His companion, Christopher Scott, stands beside the couch in profile, outfitted in a trench coat and tie, without a trace of emotion as he gazes into space.
But the real focus is on Henry, a close pal of Hockney’s, seated pasha like in the middle of the sofa, his back to a large picture window showing a New York high-rise.
Ebsworth acquired the painting privately from New York’s Mitchell-Innes & Nash in 1997 for an undisclosed price. It had previously sold at Sotheby’s New York in November 1992 for $1.1 million.
The consigners back then were the family of art publisher Harry N. Abrams who acquired the painting from New York’s Andre Emmerich Gallery in 1969, during
Hockney’s solo exhibition there.
So far, the Ebsworth collection has realized £289,271,628 / $373,067,563.
The painting, which was backed by a third party guarantee, now ranks as the second most expensive Hockney at auction, trailing “Portrait of an Artist (Pool with two Figures)” from 1972 that sold at Christie’s New York in November 2018 for a staggering $90.3 million.
Other notable entries in the mix was Cecily Brown’s expressionist canvas, “Night Passage” from 1999 and massively scaled at 100 by 109 ¾ inches that sold to another telephone bidder for £3,131,250/$4,111,331 (est. £1.9-2.5 million).
It last sold at Phillips de Pury & Company in October 2007 for £468,000.
Like the Ghenie and the Hockney, it came to market backed by a third party guarantee.
Gerhard Richter’s early Abstraktes Bild, “A B, Tower” from 1987 realized £3,131,250/$4,111,331 (est. £3-5 million) and Joan Mitchell’s ravishing land/seascape, ‘Blue Michigan” from 1961 went for £2,891,250/$3,796,211 (est. £2.8-3.5 million).
The Richter last sold at Sotheby’s New York in November 2017 for $3.8 million and the Mitchell entry bought in at Christie’s London in February 2014 against an estimate of £1.2-1.8 million.
Of the few casualties, none was more surprising than Peter Doig’s striking figurative work, “Haus der Bilder (House of Pictures)” from 2001, depicting a red-haired figure from the back, cloaked in a bulky overcoat and standing in front of an Austrian movie theatre that bought in at £2.4 million (est. £3-5 million).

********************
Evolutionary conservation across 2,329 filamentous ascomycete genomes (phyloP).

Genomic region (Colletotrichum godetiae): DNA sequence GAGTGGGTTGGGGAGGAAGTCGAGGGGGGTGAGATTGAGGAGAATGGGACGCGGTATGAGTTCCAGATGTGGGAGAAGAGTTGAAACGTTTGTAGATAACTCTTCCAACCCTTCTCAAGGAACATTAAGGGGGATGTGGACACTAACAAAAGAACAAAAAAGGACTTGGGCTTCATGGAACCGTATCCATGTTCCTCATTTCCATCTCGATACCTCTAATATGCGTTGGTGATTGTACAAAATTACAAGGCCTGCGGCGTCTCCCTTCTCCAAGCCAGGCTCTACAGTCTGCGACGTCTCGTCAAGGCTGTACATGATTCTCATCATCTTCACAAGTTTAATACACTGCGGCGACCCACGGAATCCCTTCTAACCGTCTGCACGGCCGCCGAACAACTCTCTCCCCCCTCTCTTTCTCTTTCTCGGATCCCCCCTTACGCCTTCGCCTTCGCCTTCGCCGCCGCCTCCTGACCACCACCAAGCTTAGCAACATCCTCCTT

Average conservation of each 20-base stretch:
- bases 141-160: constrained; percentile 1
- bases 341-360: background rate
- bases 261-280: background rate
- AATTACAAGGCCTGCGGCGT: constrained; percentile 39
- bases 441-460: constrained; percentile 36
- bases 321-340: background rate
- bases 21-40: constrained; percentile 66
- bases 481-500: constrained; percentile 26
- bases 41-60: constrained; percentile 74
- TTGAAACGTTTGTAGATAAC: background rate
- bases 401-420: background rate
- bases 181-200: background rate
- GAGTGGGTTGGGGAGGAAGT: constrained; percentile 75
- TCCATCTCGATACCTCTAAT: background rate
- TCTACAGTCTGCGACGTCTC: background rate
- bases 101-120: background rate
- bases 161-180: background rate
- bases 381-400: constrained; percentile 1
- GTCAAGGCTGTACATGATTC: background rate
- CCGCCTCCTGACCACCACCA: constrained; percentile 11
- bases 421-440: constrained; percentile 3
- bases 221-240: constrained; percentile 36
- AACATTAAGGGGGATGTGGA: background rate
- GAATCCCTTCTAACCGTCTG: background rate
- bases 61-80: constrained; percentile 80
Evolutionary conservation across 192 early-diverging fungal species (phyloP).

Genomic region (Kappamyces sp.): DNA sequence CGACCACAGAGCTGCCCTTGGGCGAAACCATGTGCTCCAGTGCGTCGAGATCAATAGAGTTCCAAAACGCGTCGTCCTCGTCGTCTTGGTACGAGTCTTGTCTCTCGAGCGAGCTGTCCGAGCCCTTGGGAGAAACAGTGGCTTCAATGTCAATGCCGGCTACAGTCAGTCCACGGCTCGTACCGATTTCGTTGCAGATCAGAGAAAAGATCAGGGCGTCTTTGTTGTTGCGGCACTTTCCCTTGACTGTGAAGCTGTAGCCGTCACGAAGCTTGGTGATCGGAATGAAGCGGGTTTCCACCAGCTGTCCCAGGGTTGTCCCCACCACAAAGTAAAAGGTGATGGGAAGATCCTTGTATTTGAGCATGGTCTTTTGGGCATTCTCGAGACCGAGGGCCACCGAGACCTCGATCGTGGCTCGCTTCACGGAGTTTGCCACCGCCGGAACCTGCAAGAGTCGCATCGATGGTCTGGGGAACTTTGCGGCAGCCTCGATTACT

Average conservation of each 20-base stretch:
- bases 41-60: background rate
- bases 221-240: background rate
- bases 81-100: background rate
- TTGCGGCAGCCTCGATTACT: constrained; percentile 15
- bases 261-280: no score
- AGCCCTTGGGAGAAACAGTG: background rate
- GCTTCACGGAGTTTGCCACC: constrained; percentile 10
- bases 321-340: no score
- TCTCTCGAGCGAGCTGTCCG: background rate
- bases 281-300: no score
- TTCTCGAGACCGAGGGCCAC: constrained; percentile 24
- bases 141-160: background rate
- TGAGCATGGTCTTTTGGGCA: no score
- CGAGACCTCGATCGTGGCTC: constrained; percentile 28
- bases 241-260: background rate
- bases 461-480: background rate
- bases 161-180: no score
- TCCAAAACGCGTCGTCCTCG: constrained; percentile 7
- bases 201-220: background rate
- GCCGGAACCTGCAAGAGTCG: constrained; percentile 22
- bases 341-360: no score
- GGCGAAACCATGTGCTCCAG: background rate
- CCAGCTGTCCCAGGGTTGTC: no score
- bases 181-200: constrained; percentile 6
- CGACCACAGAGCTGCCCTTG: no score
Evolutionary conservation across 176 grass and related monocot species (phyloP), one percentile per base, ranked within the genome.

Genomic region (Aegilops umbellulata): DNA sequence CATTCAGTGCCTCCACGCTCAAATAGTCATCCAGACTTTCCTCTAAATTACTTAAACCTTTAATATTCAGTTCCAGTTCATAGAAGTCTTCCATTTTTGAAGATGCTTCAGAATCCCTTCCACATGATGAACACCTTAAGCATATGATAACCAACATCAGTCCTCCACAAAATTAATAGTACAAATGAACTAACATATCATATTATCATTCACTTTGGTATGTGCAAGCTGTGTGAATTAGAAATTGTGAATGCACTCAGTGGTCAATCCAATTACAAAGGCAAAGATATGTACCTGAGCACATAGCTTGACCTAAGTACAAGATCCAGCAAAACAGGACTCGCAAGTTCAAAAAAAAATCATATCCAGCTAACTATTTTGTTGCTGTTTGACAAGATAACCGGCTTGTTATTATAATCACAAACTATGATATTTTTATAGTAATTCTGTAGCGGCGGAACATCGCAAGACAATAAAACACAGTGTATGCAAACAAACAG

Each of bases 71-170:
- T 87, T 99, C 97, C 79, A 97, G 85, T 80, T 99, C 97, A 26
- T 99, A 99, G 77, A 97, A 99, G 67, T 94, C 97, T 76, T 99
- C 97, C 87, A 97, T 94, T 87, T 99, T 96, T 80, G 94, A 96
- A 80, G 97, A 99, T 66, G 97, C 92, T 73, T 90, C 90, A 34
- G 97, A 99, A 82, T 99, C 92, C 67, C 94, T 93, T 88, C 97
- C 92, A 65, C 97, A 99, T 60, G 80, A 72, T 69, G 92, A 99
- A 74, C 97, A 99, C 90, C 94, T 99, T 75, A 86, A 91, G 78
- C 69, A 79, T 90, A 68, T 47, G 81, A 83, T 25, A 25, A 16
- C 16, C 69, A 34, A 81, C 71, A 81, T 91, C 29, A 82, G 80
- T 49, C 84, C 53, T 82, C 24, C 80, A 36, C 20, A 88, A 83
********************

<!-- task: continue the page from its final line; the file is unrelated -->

Was the estimate too ambitious, did the departure of rainmaker Francis Outred affect the outcome or is the looming specter of a hard Brexit impacting the London market?It’s anybody’s guess.s.
Another Doig, a watercolor, gouache and pastel on paper, “Echo Lake” from 2000 hit the high estimate and made £551.250/$723,791 (est. £380-450,000).
While the bidding throughout the relatively short evening played more on the conservative or even lower side of the pre-sale estimates, Nicolas de Stael’s color saturated and widely exhibited “Bouteilles (Bottles),” executed in oil on canvas from 1952, triggered a bidding war and raced to £4,519,250/$5,933,775 (est. £1.8-2.5 million).
Even without Basquiat and Warhol, you could tell you were in the big leagues with Lucio Fontana’s four precisely cut strokes on a pristinely white canvas in “Concetto spaziale, Attese” from 1960 that sold to another telephone bidder for £2,291,250/$3,008,411 (est. £2-3 million).
Fontana is currently the subject of a major retrospective in New York at the Met Breuer (through April 14).
The evening action winds down Thursday at Phillips 20th Century & Contemporary Art sale.